# Thermodynamic and Structural Studies of Cavity Formation in Proteins Suggest That Loss of Packing Interactions Rather Than the Hydrophobic Effect Dominates the Observed Energetics

Ratnaparkhi, Girish S and Varadarajan, R (2000) Thermodynamic and Structural Studies of Cavity Formation in Proteins Suggest That Loss of Packing Interactions Rather Than the Hydrophobic Effect Dominates the Observed Energetics. In: Biochemistry, 39 (40). pp. 12365-12374.

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## Abstract

The hydrophobic effect is widely believed to be an important determinant of protein stability. However, it is difficult to obtain unambiguous experimental estimates of the contribution of the hydrophobic driving force to the overall free energy of folding. Thermodynamic and structural studies of large to small substitutions in proteins are the most direct method of measuring this contribution. We have substituted the buried residue Phe8 in RNase S with alanine, methionine, and norleucine. Binding thermodynamics and structures were characterized by titration calorimetry and crystallography, respectively. The crystal structures of the RNase S F8A, F8M, and F8Nle mutants indicate that the protein tolerates the changes without any main chain adjustments. The correlation of structural and thermodynamic parameters associated with large to small substitutions was analyzed for nine mutants of RNase S as well as 32 additional cavity-containing mutants of T4 lysozyme, human lysozyme, and barnase. Such substitutions were typically found to result in negligible changes in $\Delta\hspace{1mm}C_p$ and positive values of both $\Delta\Delta\hspace{1mm}H^o$ and $\Delta \Delta S$ of folding. Enthalpic effects were dominant, and the sign of $\Delta\Delta S$ is the opposite of that expected from the hydrophobic effect. Values of $\Delta\Delta\hspace{1mm}G^o$ and $\Delta\Delta\hspace{1mm}H^o$ correlated better with changes in packing parameters such as residue depth or occluded surface than with the change in accessible surface area upon folding. These results suggest that the loss of packing interactions rather than the hydrophobic effect is a dominant contributor to the observed energetics for large to small substitutions. Hence, estimates of the magnitude of the hydrophobic driving force derived from earlier mutational studies are likely to be significantly in excess of the actual value.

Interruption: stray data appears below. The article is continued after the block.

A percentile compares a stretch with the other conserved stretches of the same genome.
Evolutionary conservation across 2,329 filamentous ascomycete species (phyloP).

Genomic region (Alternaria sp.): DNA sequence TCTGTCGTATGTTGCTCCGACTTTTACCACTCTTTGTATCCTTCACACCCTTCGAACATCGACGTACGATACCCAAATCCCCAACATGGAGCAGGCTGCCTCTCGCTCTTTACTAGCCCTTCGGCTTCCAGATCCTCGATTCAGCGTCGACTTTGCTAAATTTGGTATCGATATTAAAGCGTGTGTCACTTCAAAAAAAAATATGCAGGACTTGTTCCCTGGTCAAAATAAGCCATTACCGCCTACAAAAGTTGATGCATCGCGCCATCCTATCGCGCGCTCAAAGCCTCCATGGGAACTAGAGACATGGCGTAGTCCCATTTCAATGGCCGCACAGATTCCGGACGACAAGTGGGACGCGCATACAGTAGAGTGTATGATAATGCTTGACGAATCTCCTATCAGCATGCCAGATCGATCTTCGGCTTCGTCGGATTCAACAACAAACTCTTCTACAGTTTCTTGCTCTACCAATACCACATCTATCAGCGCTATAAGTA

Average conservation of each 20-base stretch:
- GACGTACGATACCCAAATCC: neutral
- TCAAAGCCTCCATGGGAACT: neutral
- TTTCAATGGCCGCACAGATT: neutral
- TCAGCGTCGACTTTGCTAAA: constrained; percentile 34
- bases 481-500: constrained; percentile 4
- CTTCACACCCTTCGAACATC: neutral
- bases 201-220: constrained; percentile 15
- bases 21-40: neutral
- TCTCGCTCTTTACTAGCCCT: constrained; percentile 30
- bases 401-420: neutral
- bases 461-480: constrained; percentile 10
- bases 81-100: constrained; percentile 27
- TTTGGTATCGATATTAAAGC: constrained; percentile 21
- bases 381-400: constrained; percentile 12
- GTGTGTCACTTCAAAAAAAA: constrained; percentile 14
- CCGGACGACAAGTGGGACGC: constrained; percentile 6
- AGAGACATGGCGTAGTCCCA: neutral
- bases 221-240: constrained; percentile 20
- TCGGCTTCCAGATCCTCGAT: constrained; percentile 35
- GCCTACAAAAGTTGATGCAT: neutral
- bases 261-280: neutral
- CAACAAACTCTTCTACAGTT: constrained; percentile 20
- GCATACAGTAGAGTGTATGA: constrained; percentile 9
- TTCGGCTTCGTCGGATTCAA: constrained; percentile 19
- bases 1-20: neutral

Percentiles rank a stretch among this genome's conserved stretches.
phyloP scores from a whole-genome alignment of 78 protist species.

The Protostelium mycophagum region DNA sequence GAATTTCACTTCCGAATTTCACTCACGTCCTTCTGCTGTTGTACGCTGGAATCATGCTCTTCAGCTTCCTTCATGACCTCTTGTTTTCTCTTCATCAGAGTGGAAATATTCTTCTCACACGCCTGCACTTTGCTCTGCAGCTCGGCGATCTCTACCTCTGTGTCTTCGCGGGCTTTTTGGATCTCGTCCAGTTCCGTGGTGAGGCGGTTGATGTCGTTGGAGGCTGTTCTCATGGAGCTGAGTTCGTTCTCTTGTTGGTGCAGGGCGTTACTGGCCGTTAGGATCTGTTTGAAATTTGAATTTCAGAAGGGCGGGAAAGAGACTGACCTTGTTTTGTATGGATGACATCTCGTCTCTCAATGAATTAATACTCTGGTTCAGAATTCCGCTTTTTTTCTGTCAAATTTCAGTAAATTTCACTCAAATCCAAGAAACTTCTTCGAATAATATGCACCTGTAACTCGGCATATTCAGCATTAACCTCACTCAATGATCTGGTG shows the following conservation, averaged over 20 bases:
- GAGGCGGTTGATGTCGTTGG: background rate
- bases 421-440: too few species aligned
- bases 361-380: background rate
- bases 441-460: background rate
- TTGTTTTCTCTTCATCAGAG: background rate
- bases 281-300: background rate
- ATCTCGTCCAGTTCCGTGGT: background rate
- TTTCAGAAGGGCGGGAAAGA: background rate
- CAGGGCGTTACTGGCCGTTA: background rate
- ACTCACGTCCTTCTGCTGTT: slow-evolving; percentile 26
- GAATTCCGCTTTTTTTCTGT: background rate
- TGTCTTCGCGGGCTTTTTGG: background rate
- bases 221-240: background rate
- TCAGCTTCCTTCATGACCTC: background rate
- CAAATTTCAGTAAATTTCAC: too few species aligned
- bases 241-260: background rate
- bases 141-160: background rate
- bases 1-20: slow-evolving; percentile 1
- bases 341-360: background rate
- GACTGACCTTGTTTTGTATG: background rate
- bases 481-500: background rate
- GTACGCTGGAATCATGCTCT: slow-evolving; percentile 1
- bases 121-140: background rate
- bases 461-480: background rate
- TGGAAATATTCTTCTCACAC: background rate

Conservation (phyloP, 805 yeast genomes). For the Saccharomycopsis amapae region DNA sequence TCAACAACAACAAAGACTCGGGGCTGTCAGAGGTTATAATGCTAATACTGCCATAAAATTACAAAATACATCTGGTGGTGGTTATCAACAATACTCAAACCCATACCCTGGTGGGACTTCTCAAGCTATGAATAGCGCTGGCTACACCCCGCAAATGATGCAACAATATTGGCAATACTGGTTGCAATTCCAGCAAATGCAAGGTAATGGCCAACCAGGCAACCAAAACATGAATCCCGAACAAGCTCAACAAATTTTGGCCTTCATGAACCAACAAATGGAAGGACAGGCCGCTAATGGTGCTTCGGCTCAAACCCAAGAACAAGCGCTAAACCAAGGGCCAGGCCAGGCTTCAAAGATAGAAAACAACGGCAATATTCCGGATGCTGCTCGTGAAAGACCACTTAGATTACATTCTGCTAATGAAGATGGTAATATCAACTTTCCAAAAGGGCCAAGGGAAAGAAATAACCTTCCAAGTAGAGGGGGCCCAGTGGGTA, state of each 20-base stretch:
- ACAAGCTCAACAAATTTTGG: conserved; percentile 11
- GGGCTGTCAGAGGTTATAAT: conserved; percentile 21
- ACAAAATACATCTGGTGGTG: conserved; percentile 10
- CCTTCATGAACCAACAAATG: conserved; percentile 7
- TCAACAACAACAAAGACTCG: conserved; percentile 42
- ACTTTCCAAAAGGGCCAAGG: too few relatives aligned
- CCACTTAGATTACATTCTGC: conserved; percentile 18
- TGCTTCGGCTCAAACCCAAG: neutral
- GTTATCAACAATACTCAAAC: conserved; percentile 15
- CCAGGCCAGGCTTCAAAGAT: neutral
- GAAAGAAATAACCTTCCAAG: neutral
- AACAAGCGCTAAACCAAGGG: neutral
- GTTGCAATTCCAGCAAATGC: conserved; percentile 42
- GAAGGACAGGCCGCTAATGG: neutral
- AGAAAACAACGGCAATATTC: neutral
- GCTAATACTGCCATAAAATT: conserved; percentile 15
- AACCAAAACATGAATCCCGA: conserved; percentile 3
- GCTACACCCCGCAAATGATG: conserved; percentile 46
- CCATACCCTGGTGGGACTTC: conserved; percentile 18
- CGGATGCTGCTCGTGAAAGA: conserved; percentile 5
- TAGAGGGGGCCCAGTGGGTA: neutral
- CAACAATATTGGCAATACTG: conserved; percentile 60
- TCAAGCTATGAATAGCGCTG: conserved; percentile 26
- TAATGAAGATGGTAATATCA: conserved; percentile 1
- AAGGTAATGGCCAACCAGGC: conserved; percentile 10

Item Type: Journal Article Copyright of this article belongs to American Chemical Society. Division of Biological Sciences > Molecular Biophysics Unit 09 Oct 2007 19 Sep 2010 04:40 http://eprints.iisc.ernet.in/id/eprint/12159